Tuesday, March 24, 2009

The Farm as Natural Habitat: Reconnecting Food Systems With Ecosystems is written by a group of professional farmers, journalist, ecologist and biologists, most of them from the mid-western United States. This is somewhat surprising, since this area is the "corn belt" of America, with vast monoculture plantations of corn and soy-beans, factory farmed animals, and little else. Even most environmentalist consider this area an environmental sacrificial zone, since these vast monocultures are purportedly critical for "feeding the world".

The Farm as Natural Habitat critically examines this status-quo from various angles, and gives numerous examples of eco-friendly and sustainable farming operations in the corn belt that conserve the local land, improve water quality and wildlife habitat, and are highly profitable. Not all of these farms are completely organic, and since they are on the order of hundreds of acres, most of them use machinery to some extent.

The book covers the issue of protecting and promoting biodiversity on farms in four parts:

  1. Agriculture as Ecological Sacrifice
  2. Restoring Nature on Farms
  3. Ecosystem Management and Farmlands
  4. Steps Towards Agroecological Restoration
The first part reviews the current necessary-evil approach to the monocultures and factory farming in the corn belt, and demonstrates that this is not necessary, and is not sustainable in the long run:
  • We should conserve biodiversity not just due to ethical and aesthetic reasons, but also because the natural ecology of an area provides us with tremendous value in natural resources that can not be replaced artificially at any cost once the ecosystems are damaged.
  • While the sacrifice is made in the name of "feeding the world", in reality, about 80% of the grain produced is used as animal feed benefiting only the first world. In fact, world hunger has consistently worsened despite increasing monoculture in the corn belt.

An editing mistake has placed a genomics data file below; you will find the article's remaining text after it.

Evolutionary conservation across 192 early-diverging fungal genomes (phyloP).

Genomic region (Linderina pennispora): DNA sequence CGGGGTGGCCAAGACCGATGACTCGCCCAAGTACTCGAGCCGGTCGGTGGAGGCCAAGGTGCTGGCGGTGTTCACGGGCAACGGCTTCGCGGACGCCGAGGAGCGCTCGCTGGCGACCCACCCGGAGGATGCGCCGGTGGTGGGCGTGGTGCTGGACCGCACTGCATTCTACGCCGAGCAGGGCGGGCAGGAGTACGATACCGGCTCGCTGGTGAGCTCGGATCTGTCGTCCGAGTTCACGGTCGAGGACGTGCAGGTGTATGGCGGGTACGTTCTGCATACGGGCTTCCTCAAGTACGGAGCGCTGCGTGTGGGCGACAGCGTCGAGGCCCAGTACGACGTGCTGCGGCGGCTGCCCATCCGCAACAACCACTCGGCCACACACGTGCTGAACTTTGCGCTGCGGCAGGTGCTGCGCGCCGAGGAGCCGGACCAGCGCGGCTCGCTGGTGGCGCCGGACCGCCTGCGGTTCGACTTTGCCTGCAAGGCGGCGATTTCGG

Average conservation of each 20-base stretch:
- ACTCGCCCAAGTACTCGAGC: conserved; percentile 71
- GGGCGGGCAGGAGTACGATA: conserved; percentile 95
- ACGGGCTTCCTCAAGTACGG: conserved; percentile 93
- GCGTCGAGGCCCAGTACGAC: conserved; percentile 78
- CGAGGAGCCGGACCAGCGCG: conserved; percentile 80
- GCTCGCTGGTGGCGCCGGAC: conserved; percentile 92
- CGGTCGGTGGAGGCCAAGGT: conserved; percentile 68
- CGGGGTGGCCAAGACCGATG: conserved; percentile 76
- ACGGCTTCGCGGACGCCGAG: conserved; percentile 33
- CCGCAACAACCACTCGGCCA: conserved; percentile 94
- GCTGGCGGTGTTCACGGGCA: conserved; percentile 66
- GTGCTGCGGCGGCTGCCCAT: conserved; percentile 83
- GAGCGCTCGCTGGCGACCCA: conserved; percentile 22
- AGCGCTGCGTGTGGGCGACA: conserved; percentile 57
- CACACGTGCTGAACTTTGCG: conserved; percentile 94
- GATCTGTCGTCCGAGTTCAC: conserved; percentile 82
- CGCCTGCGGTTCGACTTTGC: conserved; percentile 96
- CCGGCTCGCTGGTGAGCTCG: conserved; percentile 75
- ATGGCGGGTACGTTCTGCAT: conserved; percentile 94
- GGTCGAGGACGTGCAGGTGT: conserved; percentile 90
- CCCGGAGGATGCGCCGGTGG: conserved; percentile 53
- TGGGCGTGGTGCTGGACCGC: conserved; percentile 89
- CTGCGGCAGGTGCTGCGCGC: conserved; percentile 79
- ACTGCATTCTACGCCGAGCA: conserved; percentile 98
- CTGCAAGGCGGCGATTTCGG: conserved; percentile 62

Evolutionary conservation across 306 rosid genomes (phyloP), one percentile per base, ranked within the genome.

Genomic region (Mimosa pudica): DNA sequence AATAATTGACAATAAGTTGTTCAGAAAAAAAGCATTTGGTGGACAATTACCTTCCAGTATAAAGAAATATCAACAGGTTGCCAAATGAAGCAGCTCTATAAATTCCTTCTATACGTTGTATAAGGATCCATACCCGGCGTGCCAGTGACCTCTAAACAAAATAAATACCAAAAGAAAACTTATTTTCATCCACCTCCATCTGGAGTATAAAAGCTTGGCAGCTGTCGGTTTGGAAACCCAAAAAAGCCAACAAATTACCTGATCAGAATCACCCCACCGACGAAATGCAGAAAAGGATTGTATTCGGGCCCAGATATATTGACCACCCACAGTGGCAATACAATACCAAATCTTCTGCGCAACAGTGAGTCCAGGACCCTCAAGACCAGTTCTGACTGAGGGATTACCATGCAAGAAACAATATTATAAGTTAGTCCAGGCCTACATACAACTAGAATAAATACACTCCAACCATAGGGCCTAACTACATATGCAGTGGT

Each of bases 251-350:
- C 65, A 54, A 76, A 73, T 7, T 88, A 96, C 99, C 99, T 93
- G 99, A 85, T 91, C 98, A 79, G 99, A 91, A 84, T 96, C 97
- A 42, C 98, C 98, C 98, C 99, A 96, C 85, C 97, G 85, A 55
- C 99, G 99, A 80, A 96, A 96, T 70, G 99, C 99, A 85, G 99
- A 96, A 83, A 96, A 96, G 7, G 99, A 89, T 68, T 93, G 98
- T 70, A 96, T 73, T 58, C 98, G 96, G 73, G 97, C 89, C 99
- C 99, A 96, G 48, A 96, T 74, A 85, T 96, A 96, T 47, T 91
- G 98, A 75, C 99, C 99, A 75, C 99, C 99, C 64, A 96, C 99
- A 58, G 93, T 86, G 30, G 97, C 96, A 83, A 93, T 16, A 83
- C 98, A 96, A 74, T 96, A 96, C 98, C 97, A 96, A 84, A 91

• And of course, there are numerous catastrophic effects on human health and on the environment due to the industrial approach to agriculture and the associated diet and lifestyle.
The second and third parts review several examples and approaches used by farmers to run highly profitable farms by incorporating biodiversity and eco-friendly practices. The key here is active and unbiased observation of natural systems on the land, and working with the natural ecosystems rather than imposing the latest agri-science fashion. Part four examines the conceptual, social and regulatory shifts necessary for making large scale eco-friendly agriculture a reality. (Perhaps some of the shifts are now happening, like the proposed low-carbon agriculture subsidies.)

The book is written for the lay-person, and most of the data is presented in terms of direct examples, but at the end of each chapter there are a large number of references to books, academic and policy publications, etc. Certainly worth reading for anyone interested in the future of agriculture in the coming low carbon economy.



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